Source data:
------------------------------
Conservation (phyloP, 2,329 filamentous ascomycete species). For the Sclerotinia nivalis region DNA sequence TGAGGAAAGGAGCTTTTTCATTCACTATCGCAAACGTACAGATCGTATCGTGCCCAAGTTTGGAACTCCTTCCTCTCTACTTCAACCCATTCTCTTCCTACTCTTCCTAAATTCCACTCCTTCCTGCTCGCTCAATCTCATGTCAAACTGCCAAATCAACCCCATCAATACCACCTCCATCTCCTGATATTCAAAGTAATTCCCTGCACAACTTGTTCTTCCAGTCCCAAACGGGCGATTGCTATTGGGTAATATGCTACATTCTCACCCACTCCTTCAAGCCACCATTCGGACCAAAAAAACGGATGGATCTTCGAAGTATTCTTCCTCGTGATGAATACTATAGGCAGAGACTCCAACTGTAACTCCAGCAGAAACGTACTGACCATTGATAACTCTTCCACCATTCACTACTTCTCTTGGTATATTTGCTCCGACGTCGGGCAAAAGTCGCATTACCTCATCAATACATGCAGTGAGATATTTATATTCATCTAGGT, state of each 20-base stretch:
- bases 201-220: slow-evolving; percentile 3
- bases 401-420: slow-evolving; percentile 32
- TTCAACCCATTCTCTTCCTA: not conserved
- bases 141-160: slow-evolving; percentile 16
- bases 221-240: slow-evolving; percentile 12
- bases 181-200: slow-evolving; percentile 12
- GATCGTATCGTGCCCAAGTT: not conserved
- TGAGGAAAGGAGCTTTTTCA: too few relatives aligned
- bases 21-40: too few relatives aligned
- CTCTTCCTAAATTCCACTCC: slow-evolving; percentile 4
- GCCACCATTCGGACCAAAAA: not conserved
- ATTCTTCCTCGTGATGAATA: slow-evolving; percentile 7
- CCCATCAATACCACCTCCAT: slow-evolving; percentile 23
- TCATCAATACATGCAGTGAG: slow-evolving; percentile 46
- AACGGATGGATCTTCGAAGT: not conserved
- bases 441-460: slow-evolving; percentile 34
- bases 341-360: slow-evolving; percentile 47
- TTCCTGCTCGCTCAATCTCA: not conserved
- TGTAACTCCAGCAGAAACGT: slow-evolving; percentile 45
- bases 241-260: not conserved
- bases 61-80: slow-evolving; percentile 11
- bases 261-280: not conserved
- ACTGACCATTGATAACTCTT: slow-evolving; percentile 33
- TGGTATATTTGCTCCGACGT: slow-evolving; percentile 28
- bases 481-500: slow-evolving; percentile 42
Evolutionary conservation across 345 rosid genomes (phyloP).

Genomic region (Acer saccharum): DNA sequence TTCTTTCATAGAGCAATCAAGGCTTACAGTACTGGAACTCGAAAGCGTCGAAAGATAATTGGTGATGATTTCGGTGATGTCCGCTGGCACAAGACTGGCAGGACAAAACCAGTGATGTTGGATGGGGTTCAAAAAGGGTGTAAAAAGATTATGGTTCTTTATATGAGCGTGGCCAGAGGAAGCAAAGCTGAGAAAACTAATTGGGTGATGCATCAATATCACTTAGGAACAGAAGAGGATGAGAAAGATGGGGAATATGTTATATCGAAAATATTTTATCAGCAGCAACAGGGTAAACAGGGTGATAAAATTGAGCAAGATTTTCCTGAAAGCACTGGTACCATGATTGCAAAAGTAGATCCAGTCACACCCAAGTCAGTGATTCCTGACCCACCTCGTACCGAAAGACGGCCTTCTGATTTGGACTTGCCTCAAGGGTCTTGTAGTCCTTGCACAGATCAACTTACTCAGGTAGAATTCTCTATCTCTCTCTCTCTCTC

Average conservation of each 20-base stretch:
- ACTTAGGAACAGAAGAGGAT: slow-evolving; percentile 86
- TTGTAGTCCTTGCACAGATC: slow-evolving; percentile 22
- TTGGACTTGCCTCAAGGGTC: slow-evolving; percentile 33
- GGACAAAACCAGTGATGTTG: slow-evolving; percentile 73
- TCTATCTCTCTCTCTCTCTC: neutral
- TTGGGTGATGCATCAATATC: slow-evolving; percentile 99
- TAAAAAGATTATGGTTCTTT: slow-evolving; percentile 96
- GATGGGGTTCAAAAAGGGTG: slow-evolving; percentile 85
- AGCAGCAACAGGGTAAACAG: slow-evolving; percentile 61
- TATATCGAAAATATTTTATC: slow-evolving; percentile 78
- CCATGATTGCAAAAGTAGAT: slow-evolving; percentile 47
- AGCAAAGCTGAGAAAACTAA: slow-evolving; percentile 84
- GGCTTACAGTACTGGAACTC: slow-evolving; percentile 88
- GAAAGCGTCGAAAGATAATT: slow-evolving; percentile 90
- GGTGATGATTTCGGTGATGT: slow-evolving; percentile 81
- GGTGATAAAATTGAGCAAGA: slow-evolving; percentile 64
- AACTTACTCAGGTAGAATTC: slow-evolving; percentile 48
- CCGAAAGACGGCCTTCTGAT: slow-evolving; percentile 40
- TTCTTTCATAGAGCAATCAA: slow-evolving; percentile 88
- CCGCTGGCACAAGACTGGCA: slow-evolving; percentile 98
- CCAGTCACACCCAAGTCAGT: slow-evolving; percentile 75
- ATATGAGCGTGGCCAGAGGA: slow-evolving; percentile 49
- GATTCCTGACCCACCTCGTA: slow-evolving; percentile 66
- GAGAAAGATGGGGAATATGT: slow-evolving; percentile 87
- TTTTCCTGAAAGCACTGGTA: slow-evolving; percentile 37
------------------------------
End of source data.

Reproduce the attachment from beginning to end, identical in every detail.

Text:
Conservation (phyloP, 2,329 filamentous ascomycete species). For the Sclerotinia nivalis region DNA sequence TGAGGAAAGGAGCTTTTTCATTCACTATCGCAAACGTACAGATCGTATCGTGCCCAAGTTTGGAACTCCTTCCTCTCTACTTCAACCCATTCTCTTCCTACTCTTCCTAAATTCCACTCCTTCCTGCTCGCTCAATCTCATGTCAAACTGCCAAATCAACCCCATCAATACCACCTCCATCTCCTGATATTCAAAGTAATTCCCTGCACAACTTGTTCTTCCAGTCCCAAACGGGCGATTGCTATTGGGTAATATGCTACATTCTCACCCACTCCTTCAAGCCACCATTCGGACCAAAAAAACGGATGGATCTTCGAAGTATTCTTCCTCGTGATGAATACTATAGGCAGAGACTCCAACTGTAACTCCAGCAGAAACGTACTGACCATTGATAACTCTTCCACCATTCACTACTTCTCTTGGTATATTTGCTCCGACGTCGGGCAAAAGTCGCATTACCTCATCAATACATGCAGTGAGATATTTATATTCATCTAGGT, state of each 20-base stretch:
- bases 201-220: slow-evolving; percentile 3
- bases 401-420: slow-evolving; percentile 32
- TTCAACCCATTCTCTTCCTA: not conserved
- bases 141-160: slow-evolving; percentile 16
- bases 221-240: slow-evolving; percentile 12
- bases 181-200: slow-evolving; percentile 12
- GATCGTATCGTGCCCAAGTT: not conserved
- TGAGGAAAGGAGCTTTTTCA: too few relatives aligned
- bases 21-40: too few relatives aligned
- CTCTTCCTAAATTCCACTCC: slow-evolving; percentile 4
- GCCACCATTCGGACCAAAAA: not conserved
- ATTCTTCCTCGTGATGAATA: slow-evolving; percentile 7
- CCCATCAATACCACCTCCAT: slow-evolving; percentile 23
- TCATCAATACATGCAGTGAG: slow-evolving; percentile 46
- AACGGATGGATCTTCGAAGT: not conserved
- bases 441-460: slow-evolving; percentile 34
- bases 341-360: slow-evolving; percentile 47
- TTCCTGCTCGCTCAATCTCA: not conserved
- TGTAACTCCAGCAGAAACGT: slow-evolving; percentile 45
- bases 241-260: not conserved
- bases 61-80: slow-evolving; percentile 11
- bases 261-280: not conserved
- ACTGACCATTGATAACTCTT: slow-evolving; percentile 33
- TGGTATATTTGCTCCGACGT: slow-evolving; percentile 28
- bases 481-500: slow-evolving; percentile 42
Evolutionary conservation across 345 rosid genomes (phyloP).

Genomic region (Acer saccharum): DNA sequence TTCTTTCATAGAGCAATCAAGGCTTACAGTACTGGAACTCGAAAGCGTCGAAAGATAATTGGTGATGATTTCGGTGATGTCCGCTGGCACAAGACTGGCAGGACAAAACCAGTGATGTTGGATGGGGTTCAAAAAGGGTGTAAAAAGATTATGGTTCTTTATATGAGCGTGGCCAGAGGAAGCAAAGCTGAGAAAACTAATTGGGTGATGCATCAATATCACTTAGGAACAGAAGAGGATGAGAAAGATGGGGAATATGTTATATCGAAAATATTTTATCAGCAGCAACAGGGTAAACAGGGTGATAAAATTGAGCAAGATTTTCCTGAAAGCACTGGTACCATGATTGCAAAAGTAGATCCAGTCACACCCAAGTCAGTGATTCCTGACCCACCTCGTACCGAAAGACGGCCTTCTGATTTGGACTTGCCTCAAGGGTCTTGTAGTCCTTGCACAGATCAACTTACTCAGGTAGAATTCTCTATCTCTCTCTCTCTCTC

Average conservation of each 20-base stretch:
- ACTTAGGAACAGAAGAGGAT: slow-evolving; percentile 86
- TTGTAGTCCTTGCACAGATC: slow-evolving; percentile 22
- TTGGACTTGCCTCAAGGGTC: slow-evolving; percentile 33
- GGACAAAACCAGTGATGTTG: slow-evolving; percentile 73
- TCTATCTCTCTCTCTCTCTC: neutral
- TTGGGTGATGCATCAATATC: slow-evolving; percentile 99
- TAAAAAGATTATGGTTCTTT: slow-evolving; percentile 96
- GATGGGGTTCAAAAAGGGTG: slow-evolving; percentile 85
- AGCAGCAACAGGGTAAACAG: slow-evolving; percentile 61
- TATATCGAAAATATTTTATC: slow-evolving; percentile 78
- CCATGATTGCAAAAGTAGAT: slow-evolving; percentile 47
- AGCAAAGCTGAGAAAACTAA: slow-evolving; percentile 84
- GGCTTACAGTACTGGAACTC: slow-evolving; percentile 88
- GAAAGCGTCGAAAGATAATT: slow-evolving; percentile 90
- GGTGATGATTTCGGTGATGT: slow-evolving; percentile 81
- GGTGATAAAATTGAGCAAGA: slow-evolving; percentile 64
- AACTTACTCAGGTAGAATTC: slow-evolving; percentile 48
- CCGAAAGACGGCCTTCTGAT: slow-evolving; percentile 40
- TTCTTTCATAGAGCAATCAA: slow-evolving; percentile 88
- CCGCTGGCACAAGACTGGCA: slow-evolving; percentile 98
- CCAGTCACACCCAAGTCAGT: slow-evolving; percentile 75
- ATATGAGCGTGGCCAGAGGA: slow-evolving; percentile 49
- GATTCCTGACCCACCTCGTA: slow-evolving; percentile 66
- GAGAAAGATGGGGAATATGT: slow-evolving; percentile 87
- TTTTCCTGAAAGCACTGGTA: slow-evolving; percentile 37